Mass data collection stops terrorism – doesn't it?
Fifteen years ago the world was still reeling from a terrorist attack on a scale previously unthinkable. The destruction of the twin towers in New York and the Pentagon attack on 11 September 2001 resulted in nearly 3,000 deaths and 6,000 injuries. Everybody old enough remembers watching the footage: smoke and ash billowing through Manhattan, people jumping from unimaginable heights, the second tower going down.
In the wake of 9/11 came invasion and never-ending war; many, many more deaths than the event itself caused. The erosion of civil liberties and privacy, not just in the US but across the world, followed suit, as government surveillance expanded even further.
But in the new documentary A Good American, a man who knew the intelligence world inside out at the time makes an extraordinary claim. Bill Binney, a top mathematician from the National Security Agency (NSA), maintains that mass surveillance tactics not only are ineffective today, but are the very reason 9/11 was allowed to happen.
The double paranoia of a surveillance society
It’s the seemingly random nature of terrorist attacks that make them so powerful. There is no ‘front’, no military, no rules. A suicide bomber can get almost anywhere. They can follow you down into narrow, dark tunnels and blow up the speeding tube train you’re both riding. It could be tomorrow, it could be now, it could be my street or yours, that school, someone’s church, that music venue. No one seems to know. It does not actually matter if the attacks are rare events, few and far between, because in our minds, the attacks are – in theory – imminent. Paranoia, vigilance and suspicion flourish.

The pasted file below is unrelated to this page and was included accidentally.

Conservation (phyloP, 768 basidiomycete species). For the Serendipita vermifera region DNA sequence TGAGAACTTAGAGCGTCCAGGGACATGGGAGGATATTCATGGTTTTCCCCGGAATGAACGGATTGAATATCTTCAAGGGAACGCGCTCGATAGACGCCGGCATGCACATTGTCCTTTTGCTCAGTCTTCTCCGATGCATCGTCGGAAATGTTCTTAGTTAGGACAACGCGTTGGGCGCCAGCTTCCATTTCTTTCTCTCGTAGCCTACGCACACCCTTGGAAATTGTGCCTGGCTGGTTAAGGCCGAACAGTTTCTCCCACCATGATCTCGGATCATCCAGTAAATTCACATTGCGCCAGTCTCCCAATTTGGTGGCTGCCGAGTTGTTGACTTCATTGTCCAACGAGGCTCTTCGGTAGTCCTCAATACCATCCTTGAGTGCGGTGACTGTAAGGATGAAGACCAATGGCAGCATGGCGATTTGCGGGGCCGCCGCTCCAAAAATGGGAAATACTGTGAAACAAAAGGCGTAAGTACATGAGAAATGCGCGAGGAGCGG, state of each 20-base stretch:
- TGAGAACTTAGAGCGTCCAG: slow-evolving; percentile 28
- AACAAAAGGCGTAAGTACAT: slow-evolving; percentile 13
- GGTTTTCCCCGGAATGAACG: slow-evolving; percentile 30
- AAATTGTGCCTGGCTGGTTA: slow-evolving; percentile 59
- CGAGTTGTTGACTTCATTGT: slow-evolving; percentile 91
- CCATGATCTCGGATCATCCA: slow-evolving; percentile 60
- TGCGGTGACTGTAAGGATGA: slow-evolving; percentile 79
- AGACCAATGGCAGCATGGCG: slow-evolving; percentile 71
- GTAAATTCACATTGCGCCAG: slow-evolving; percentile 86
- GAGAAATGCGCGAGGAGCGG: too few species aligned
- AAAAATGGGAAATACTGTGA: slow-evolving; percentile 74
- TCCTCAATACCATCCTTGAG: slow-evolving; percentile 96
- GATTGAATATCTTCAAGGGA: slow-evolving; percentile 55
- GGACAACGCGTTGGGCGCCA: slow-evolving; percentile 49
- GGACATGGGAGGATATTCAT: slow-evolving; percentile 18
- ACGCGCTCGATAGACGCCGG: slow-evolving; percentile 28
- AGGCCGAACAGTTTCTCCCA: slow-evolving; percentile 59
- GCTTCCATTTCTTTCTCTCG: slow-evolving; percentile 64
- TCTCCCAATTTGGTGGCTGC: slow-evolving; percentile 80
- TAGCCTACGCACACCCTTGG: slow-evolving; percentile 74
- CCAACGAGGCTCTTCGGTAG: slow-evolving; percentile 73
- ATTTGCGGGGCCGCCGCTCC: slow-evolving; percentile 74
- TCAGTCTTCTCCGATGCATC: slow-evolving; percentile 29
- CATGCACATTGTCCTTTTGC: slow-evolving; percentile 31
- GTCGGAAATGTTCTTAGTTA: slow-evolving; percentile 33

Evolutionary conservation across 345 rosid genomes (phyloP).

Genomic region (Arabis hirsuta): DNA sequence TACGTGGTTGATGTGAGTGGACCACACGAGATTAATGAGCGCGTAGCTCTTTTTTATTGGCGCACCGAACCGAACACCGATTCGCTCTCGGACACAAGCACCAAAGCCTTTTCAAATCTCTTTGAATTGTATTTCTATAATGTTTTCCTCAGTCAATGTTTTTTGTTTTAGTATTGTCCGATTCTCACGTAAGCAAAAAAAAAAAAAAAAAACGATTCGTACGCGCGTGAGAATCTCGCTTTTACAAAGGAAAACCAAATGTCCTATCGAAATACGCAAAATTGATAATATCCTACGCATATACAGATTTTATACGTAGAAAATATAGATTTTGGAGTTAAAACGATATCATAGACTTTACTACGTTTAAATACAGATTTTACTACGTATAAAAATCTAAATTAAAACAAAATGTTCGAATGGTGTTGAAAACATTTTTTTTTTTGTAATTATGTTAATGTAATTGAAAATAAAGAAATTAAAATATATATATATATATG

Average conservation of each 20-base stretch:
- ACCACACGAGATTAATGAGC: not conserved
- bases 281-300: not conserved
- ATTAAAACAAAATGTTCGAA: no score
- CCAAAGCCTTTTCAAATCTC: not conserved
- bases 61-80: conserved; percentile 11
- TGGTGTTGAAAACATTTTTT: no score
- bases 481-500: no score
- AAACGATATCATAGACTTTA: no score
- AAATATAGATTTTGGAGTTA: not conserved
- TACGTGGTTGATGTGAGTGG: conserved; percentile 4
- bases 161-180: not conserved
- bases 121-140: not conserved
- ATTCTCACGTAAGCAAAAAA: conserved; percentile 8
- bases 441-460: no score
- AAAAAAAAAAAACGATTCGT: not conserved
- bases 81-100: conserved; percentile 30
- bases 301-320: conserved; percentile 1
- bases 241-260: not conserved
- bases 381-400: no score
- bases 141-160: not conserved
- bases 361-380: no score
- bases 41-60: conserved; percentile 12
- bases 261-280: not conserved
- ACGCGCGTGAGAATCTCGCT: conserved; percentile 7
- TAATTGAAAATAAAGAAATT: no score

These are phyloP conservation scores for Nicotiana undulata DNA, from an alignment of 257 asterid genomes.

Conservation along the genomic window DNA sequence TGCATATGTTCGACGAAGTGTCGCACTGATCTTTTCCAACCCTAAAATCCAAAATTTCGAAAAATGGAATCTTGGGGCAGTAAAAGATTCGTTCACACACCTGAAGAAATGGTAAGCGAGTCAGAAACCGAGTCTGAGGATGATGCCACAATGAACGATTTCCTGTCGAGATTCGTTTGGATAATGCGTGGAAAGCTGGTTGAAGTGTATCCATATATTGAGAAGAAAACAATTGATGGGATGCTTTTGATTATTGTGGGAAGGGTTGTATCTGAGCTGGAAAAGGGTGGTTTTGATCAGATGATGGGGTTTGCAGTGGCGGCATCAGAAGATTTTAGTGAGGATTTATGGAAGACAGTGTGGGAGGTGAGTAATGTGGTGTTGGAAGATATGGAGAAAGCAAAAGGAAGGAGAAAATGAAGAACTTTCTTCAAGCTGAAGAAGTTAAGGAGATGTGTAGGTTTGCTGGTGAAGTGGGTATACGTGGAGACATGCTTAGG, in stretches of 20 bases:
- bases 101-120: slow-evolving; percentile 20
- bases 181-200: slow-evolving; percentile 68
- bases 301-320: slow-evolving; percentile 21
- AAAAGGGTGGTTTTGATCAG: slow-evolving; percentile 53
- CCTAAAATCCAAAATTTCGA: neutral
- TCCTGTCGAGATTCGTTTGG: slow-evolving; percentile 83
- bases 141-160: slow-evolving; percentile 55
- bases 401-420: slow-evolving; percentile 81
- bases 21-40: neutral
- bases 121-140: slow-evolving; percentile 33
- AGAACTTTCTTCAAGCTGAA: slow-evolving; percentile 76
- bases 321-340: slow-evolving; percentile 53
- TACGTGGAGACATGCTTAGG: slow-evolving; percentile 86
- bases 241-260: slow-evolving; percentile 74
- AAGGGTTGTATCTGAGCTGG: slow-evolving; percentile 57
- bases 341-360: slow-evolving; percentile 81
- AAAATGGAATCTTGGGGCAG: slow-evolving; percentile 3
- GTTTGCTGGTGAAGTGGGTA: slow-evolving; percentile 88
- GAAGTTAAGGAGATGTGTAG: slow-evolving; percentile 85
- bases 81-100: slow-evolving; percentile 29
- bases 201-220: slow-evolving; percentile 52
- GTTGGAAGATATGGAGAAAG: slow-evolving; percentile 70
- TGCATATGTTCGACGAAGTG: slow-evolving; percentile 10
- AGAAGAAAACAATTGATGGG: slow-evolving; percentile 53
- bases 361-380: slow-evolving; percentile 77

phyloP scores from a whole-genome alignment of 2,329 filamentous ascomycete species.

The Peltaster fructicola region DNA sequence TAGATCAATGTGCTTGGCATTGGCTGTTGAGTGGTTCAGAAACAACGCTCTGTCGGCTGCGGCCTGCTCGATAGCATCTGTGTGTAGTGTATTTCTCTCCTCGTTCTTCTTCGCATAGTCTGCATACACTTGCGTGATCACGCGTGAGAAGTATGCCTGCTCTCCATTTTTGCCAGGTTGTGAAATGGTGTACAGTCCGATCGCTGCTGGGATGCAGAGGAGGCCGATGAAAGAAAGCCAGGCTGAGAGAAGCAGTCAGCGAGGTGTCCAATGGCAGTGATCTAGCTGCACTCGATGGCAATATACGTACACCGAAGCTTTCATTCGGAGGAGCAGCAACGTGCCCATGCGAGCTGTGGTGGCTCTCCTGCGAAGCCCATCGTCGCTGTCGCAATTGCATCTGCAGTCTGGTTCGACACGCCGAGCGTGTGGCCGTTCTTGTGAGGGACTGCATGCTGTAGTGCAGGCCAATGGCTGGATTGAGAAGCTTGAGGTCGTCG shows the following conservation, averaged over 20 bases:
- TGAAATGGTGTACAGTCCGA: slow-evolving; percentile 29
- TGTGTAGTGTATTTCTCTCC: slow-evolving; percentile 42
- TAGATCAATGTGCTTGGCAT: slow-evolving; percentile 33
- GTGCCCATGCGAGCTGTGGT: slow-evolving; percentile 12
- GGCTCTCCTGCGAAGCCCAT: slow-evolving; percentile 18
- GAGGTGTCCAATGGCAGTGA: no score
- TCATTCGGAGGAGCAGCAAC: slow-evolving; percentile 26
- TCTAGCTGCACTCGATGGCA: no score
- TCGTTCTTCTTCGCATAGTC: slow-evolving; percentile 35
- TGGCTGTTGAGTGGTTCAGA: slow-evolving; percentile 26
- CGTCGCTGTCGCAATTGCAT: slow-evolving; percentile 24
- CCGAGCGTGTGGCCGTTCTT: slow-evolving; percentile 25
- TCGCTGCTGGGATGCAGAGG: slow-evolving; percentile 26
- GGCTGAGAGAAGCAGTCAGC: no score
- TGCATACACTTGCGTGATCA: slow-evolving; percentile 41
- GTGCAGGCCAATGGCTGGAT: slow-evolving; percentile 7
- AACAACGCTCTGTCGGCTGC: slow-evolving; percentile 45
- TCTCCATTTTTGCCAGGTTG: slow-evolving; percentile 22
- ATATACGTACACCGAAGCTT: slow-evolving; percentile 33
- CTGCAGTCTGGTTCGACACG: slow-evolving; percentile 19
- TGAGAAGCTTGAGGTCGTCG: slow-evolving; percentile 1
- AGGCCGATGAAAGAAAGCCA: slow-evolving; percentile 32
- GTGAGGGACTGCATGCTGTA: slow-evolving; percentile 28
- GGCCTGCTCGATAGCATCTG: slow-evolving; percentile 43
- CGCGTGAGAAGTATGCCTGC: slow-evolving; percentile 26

This is what terrorism has in common with mass surveillance. Simply knowing that someone could be listening is enough; the simple knowledge of phone taps, fibre-optic cable intercepts, bulk acquisition of phone and internet records, is enough. We know, thanks to whistleblowers, that government surveillance in the US and UK operates on a vast scale. And that is enough to modify our behaviour. To be paranoid.
There’s an irony in these two phenomena having such a similar effect, when one is supposed to counteract the other. The use of mass surveillance against civilians is justified by governments on the grounds of the terrorism threat. And not just by governments either; large swathes of the population in countries where mass surveillance exists support such tactics, believing that extraordinary times require extraordinary measures.